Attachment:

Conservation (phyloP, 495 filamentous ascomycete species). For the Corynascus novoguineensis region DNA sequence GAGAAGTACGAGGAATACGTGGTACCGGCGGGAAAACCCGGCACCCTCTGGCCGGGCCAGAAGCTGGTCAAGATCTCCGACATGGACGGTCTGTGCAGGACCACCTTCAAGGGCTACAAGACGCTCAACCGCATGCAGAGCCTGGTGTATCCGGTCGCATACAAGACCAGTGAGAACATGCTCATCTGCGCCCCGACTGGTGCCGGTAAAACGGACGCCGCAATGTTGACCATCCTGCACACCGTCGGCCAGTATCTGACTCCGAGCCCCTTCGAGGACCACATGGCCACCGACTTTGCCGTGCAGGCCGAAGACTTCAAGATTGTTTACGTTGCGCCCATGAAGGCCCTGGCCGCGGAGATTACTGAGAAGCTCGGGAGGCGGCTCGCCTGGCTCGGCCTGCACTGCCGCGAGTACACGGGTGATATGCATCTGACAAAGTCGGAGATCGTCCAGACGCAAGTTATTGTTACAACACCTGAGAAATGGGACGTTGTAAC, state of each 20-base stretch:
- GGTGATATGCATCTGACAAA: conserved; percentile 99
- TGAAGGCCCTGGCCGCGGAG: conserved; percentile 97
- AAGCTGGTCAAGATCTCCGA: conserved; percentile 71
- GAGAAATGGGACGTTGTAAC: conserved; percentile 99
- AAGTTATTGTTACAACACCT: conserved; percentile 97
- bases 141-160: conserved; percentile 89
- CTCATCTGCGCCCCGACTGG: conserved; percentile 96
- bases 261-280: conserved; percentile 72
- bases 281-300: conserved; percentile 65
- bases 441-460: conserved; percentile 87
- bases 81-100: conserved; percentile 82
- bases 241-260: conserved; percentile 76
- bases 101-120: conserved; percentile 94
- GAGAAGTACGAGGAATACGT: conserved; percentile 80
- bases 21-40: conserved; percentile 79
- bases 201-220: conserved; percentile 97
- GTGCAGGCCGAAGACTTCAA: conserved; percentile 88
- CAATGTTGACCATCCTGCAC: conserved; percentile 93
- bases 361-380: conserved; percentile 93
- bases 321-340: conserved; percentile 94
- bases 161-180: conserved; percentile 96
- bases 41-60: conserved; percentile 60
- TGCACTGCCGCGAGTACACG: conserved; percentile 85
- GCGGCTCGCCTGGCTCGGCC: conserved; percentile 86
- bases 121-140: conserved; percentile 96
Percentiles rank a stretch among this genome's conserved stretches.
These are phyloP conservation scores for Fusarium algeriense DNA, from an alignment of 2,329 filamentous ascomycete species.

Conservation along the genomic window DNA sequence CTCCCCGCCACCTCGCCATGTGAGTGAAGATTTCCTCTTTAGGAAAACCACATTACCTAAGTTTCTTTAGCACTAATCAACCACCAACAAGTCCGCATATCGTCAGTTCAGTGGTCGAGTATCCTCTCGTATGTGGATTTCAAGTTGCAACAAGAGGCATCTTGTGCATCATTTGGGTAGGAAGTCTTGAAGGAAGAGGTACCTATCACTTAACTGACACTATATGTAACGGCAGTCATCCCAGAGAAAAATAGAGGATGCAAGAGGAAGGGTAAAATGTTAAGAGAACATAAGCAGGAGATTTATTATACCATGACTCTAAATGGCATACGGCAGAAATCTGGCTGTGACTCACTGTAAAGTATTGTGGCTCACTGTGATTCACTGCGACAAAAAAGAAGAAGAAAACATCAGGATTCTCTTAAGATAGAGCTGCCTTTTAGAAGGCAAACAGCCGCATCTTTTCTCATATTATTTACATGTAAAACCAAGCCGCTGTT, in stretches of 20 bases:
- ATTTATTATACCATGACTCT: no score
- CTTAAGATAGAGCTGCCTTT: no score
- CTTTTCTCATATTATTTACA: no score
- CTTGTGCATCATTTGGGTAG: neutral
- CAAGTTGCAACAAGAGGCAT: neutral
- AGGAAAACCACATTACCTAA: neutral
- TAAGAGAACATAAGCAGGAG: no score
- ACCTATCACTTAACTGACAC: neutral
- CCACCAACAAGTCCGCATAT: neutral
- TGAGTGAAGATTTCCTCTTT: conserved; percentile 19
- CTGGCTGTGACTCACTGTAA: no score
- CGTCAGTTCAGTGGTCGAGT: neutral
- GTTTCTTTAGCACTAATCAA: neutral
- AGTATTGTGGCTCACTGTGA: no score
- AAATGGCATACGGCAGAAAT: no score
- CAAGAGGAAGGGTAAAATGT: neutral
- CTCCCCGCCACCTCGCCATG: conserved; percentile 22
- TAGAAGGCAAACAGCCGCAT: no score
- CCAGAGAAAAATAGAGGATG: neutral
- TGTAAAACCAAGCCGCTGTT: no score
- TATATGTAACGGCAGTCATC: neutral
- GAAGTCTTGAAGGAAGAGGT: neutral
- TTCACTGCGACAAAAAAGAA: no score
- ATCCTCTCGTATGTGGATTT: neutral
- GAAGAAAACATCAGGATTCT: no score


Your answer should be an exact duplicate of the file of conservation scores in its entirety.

Conservation (phyloP, 495 filamentous ascomycete species). For the Corynascus novoguineensis region DNA sequence GAGAAGTACGAGGAATACGTGGTACCGGCGGGAAAACCCGGCACCCTCTGGCCGGGCCAGAAGCTGGTCAAGATCTCCGACATGGACGGTCTGTGCAGGACCACCTTCAAGGGCTACAAGACGCTCAACCGCATGCAGAGCCTGGTGTATCCGGTCGCATACAAGACCAGTGAGAACATGCTCATCTGCGCCCCGACTGGTGCCGGTAAAACGGACGCCGCAATGTTGACCATCCTGCACACCGTCGGCCAGTATCTGACTCCGAGCCCCTTCGAGGACCACATGGCCACCGACTTTGCCGTGCAGGCCGAAGACTTCAAGATTGTTTACGTTGCGCCCATGAAGGCCCTGGCCGCGGAGATTACTGAGAAGCTCGGGAGGCGGCTCGCCTGGCTCGGCCTGCACTGCCGCGAGTACACGGGTGATATGCATCTGACAAAGTCGGAGATCGTCCAGACGCAAGTTATTGTTACAACACCTGAGAAATGGGACGTTGTAAC, state of each 20-base stretch:
- GGTGATATGCATCTGACAAA: conserved; percentile 99
- TGAAGGCCCTGGCCGCGGAG: conserved; percentile 97
- AAGCTGGTCAAGATCTCCGA: conserved; percentile 71
- GAGAAATGGGACGTTGTAAC: conserved; percentile 99
- AAGTTATTGTTACAACACCT: conserved; percentile 97
- bases 141-160: conserved; percentile 89
- CTCATCTGCGCCCCGACTGG: conserved; percentile 96
- bases 261-280: conserved; percentile 72
- bases 281-300: conserved; percentile 65
- bases 441-460: conserved; percentile 87
- bases 81-100: conserved; percentile 82
- bases 241-260: conserved; percentile 76
- bases 101-120: conserved; percentile 94
- GAGAAGTACGAGGAATACGT: conserved; percentile 80
- bases 21-40: conserved; percentile 79
- bases 201-220: conserved; percentile 97
- GTGCAGGCCGAAGACTTCAA: conserved; percentile 88
- CAATGTTGACCATCCTGCAC: conserved; percentile 93
- bases 361-380: conserved; percentile 93
- bases 321-340: conserved; percentile 94
- bases 161-180: conserved; percentile 96
- bases 41-60: conserved; percentile 60
- TGCACTGCCGCGAGTACACG: conserved; percentile 85
- GCGGCTCGCCTGGCTCGGCC: conserved; percentile 86
- bases 121-140: conserved; percentile 96
Percentiles rank a stretch among this genome's conserved stretches.
These are phyloP conservation scores for Fusarium algeriense DNA, from an alignment of 2,329 filamentous ascomycete species.

Conservation along the genomic window DNA sequence CTCCCCGCCACCTCGCCATGTGAGTGAAGATTTCCTCTTTAGGAAAACCACATTACCTAAGTTTCTTTAGCACTAATCAACCACCAACAAGTCCGCATATCGTCAGTTCAGTGGTCGAGTATCCTCTCGTATGTGGATTTCAAGTTGCAACAAGAGGCATCTTGTGCATCATTTGGGTAGGAAGTCTTGAAGGAAGAGGTACCTATCACTTAACTGACACTATATGTAACGGCAGTCATCCCAGAGAAAAATAGAGGATGCAAGAGGAAGGGTAAAATGTTAAGAGAACATAAGCAGGAGATTTATTATACCATGACTCTAAATGGCATACGGCAGAAATCTGGCTGTGACTCACTGTAAAGTATTGTGGCTCACTGTGATTCACTGCGACAAAAAAGAAGAAGAAAACATCAGGATTCTCTTAAGATAGAGCTGCCTTTTAGAAGGCAAACAGCCGCATCTTTTCTCATATTATTTACATGTAAAACCAAGCCGCTGTT, in stretches of 20 bases:
- ATTTATTATACCATGACTCT: no score
- CTTAAGATAGAGCTGCCTTT: no score
- CTTTTCTCATATTATTTACA: no score
- CTTGTGCATCATTTGGGTAG: neutral
- CAAGTTGCAACAAGAGGCAT: neutral
- AGGAAAACCACATTACCTAA: neutral
- TAAGAGAACATAAGCAGGAG: no score
- ACCTATCACTTAACTGACAC: neutral
- CCACCAACAAGTCCGCATAT: neutral
- TGAGTGAAGATTTCCTCTTT: conserved; percentile 19
- CTGGCTGTGACTCACTGTAA: no score
- CGTCAGTTCAGTGGTCGAGT: neutral
- GTTTCTTTAGCACTAATCAA: neutral
- AGTATTGTGGCTCACTGTGA: no score
- AAATGGCATACGGCAGAAAT: no score
- CAAGAGGAAGGGTAAAATGT: neutral
- CTCCCCGCCACCTCGCCATG: conserved; percentile 22
- TAGAAGGCAAACAGCCGCAT: no score
- CCAGAGAAAAATAGAGGATG: neutral
- TGTAAAACCAAGCCGCTGTT: no score
- TATATGTAACGGCAGTCATC: neutral
- GAAGTCTTGAAGGAAGAGGT: neutral
- TTCACTGCGACAAAAAAGAA: no score
- ATCCTCTCGTATGTGGATTT: neutral
- GAAGAAAACATCAGGATTCT: no score